Computer Tomography (CT) Scanner
Robert S. Ledley, inventor of the full-body Computer Tomography (CT) scanner, was born in 1926 in New York City. He studied dentistry, receiving a DDS from the New York College of Dentistry in 1948 and went on to earn an MA degree in theoretical physics from Columbia University in 1950.
He first worked for Washington D.C.’s National Bureau of Standards (now the National Institute of Standards and Technology) and later moved on to Johns Hopkins University, where he was a physicist and research analyst. From 1968 to 1970, he was a professor of Electrical Engineering in the School of Engineering and Applied Science at the George Washington University.
In 1970, Ledley joined the School of Medicine at Georgetown University Medical Center as a professor in the Department of Physiology and Biophysics. It was there, in 1973, that he developed the Automatic Computerized Transverse Axial (ACTA) x-ray scanner, which is known as the first whole-body CT machine.
The machine had a revolutionary impact on diagnostic medicine. It was able to generate visual models of internal organs that conventional x-ray machines were unable to produce. The three-dimensional reconstructions, created by transmitting X-ray beams through transverse axial slices of the body, allowed physicians to view soft tissue in the body with detail unlike any they had been able to see before. This improved the diagnosis of cancers, heart disease, bone disease, and other irregularities. The technology was also used in radiation therapy planning.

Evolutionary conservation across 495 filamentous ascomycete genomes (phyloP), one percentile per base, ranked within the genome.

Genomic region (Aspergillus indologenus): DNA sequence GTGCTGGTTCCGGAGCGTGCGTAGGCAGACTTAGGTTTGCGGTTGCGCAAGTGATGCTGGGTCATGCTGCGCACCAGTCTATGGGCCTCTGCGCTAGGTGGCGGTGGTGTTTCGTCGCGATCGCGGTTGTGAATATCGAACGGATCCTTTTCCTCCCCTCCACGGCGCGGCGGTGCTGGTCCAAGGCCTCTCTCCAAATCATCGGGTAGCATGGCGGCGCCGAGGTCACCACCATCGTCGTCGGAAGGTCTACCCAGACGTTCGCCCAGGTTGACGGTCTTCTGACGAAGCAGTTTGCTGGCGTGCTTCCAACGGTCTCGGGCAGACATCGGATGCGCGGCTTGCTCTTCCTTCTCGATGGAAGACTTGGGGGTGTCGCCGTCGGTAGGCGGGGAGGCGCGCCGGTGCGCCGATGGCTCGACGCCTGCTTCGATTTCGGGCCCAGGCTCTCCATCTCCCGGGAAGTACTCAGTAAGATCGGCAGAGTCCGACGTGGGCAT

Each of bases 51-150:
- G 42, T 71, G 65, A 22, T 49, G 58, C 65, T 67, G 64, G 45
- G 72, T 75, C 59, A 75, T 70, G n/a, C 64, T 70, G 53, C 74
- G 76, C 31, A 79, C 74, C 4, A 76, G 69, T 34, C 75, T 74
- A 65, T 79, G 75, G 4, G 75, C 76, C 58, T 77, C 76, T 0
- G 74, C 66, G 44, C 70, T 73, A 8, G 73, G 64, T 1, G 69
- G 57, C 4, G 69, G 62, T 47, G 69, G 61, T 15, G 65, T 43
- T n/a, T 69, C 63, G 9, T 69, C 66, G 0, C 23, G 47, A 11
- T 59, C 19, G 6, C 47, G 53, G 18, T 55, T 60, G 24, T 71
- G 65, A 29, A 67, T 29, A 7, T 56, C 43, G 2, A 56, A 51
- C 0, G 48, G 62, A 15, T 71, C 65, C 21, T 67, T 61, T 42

In 1974, Ledley became a professor in the Medical Center's Department of Radiology. In 1975, he was appointed Director of the Medical Computing and Biophysics Division. Ledley contributed to a number of areas within the field of diagnostic medicine and in other scientific areas as well. He patented the image processor (originally called the Texture Analysis Computer or TEXAC). He also wrote the first comprehensive textbook for engineers on digital computer engineering.
He developed computer systems for organizing the often very large volume of medical data required for precise diagnosis. He co-produced the first large-scale biotechnology databases, called Protein Information Resources (PIR), to organize all known protein and DNA sequences. He also invented the instrumentation and computer algorithms used for automated chromosome analysis for prenatal diagnosis of birth defects.
Over the course of his nearly 50-year career, Ledley earned more than 60 patents and numerous awards and honors, including induction into the National Inventor’s Hall of Fame in 1990. In 1997, he received the National Medal of Technology, awarded by President Clinton.
He passed away on July 24, 2012.